Like many Kabulis, Agha Gul—an old friend of mine from the 1980s, when I was covering and he was fighting the Soviet occupation—had lost his home several times during the various conflicts that ravaged Afghanistan over the past 24 years. From a bloody coup in 1978, to the Soviet war, to bitter factional fighting in the early 1990s, through stifling Taliban rule, the nation has known only hardship, with many of its towns and cities turned to ruins. Now, for the first time, I felt a genuine sense of optimism for the future. Kabul is finally beginning to live again.
The bazaars throng with merchants, returned refugees, former fighters, and farmers. Music blares from packed chaikhane, or teahouses, many of which sprout satellite dishes for television sets perpetually tuned, it seems, to the highly popular Indian movie or music channels previously banned under the Taliban. Shop stalls brim with imported goods ranging from Russian refrigerators and tires to Chinese teapots, as well as the latest CDs and DVDs at black market rates of barely a dollar each. On the outskirts of town, food markets overflow with produce, while nomads bring in their camels, sheep, and goats for sale.
Perhaps the most encouraging sign of the city's rebirth is the recent reopening of its schools, particularly the girls' schools, closed under the Taliban. Throughout the city, students, who attend class in shifts because of their overwhelming numbers, troop from class to home, many clutching plastic "Back to School" UNICEF bags. In backstreets and empty lots Afghans indulge in soccer and even cricket, imported by refugees from Pakistan. Many men have shaved their beards or keep them fashionably trimmed, while office workers increasingly wear suits and ties, expressing a form of modernity not seen in decades. In public most women still wear a full-length blue or gray chadri, or burka, either by choice or for fear of a fundamentalist backlash. Yet a determined and growing group of women, mainly educated professionals, now dare to be seen in long dresses with shawls carefully wrapped around their heads and shoulders—and with their faces free.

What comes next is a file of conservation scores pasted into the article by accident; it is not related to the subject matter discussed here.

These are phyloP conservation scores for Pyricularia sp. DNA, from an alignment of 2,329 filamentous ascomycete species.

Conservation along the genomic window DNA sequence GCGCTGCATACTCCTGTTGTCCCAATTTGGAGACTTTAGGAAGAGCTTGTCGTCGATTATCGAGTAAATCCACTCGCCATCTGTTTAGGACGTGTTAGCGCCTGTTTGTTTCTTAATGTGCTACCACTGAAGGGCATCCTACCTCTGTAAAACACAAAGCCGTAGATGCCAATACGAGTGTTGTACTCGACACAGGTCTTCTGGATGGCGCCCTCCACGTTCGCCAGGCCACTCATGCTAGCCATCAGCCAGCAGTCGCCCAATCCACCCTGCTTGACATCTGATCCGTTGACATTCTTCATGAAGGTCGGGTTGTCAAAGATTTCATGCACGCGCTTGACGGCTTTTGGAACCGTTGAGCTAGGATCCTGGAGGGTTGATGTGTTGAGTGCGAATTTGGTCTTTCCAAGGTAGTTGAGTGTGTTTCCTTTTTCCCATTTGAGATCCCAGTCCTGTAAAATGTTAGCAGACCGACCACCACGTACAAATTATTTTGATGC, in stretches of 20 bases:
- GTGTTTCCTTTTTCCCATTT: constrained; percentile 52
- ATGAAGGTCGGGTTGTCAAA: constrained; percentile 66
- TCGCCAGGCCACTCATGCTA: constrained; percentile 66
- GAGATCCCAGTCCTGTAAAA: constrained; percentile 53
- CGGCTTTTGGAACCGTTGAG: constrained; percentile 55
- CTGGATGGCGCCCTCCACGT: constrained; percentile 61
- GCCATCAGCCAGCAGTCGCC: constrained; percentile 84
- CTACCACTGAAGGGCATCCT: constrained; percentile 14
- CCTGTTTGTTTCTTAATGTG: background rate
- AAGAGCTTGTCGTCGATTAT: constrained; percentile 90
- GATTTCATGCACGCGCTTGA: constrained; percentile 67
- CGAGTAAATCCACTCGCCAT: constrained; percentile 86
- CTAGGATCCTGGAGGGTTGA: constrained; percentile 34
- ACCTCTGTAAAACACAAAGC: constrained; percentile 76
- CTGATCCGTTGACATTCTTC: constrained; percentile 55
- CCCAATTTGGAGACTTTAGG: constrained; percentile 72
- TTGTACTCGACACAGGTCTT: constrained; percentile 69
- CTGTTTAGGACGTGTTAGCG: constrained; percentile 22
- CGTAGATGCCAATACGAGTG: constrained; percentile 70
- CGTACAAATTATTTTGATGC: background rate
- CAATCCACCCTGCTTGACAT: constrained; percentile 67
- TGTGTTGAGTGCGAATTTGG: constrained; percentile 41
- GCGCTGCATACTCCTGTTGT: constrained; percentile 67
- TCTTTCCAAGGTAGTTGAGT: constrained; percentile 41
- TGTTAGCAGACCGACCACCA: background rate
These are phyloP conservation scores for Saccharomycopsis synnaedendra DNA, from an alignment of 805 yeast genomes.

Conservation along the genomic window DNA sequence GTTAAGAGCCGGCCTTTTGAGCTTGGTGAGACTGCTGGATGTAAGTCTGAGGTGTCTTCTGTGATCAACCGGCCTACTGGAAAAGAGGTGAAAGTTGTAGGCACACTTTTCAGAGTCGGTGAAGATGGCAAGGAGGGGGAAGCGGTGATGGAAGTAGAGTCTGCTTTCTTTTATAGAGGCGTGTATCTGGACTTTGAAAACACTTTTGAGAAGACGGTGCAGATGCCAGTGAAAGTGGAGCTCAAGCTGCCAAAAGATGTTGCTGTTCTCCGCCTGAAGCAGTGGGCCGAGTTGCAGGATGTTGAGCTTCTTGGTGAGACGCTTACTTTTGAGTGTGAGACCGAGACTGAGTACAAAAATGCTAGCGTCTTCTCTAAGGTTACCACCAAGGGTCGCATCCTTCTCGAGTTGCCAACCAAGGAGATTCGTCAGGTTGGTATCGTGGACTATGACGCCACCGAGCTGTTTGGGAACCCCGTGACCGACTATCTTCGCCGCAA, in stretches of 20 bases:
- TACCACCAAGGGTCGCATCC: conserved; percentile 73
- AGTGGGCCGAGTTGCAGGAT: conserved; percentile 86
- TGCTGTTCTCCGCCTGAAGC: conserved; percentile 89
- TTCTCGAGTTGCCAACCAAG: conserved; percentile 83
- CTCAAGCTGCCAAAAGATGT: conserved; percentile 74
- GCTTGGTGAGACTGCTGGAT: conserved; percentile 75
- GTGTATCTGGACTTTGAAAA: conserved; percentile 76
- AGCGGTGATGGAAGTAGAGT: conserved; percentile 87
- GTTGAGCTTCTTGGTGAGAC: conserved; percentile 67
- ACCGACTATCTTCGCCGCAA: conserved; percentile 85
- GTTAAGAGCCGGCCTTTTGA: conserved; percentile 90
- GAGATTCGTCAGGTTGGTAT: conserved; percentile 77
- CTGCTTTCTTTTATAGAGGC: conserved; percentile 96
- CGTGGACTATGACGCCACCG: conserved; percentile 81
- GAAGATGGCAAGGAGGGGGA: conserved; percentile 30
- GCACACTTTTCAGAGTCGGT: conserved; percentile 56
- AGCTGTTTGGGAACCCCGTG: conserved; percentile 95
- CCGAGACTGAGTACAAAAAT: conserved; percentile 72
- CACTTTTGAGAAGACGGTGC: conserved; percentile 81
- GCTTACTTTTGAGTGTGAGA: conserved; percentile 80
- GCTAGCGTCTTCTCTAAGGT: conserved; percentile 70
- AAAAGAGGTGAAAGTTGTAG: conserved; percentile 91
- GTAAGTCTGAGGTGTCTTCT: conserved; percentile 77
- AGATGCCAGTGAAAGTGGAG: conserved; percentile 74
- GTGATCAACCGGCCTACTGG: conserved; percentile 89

Freedom quickly translates to chaos on Kabul's streets, now clogged with yellow-and-white taxis, UN four by fours, and the military vehicles of international security forces. Uniformed policemen struggle to direct heedless drivers, often leaping into traffic to slap miscreants amid a slew of invectives, much to the amusement of jeering bystanders.
The onslaught of new cars, hotels, businesses, and investment is part of a recovery fueled by the enormous international presence, which is flooding Kabul with money, jobs, and a sense of security. Yet this presence is also creating an artificial environment of inflated salaries, rents, and expectations that cannot last—and that may obscure the city's very real challenges.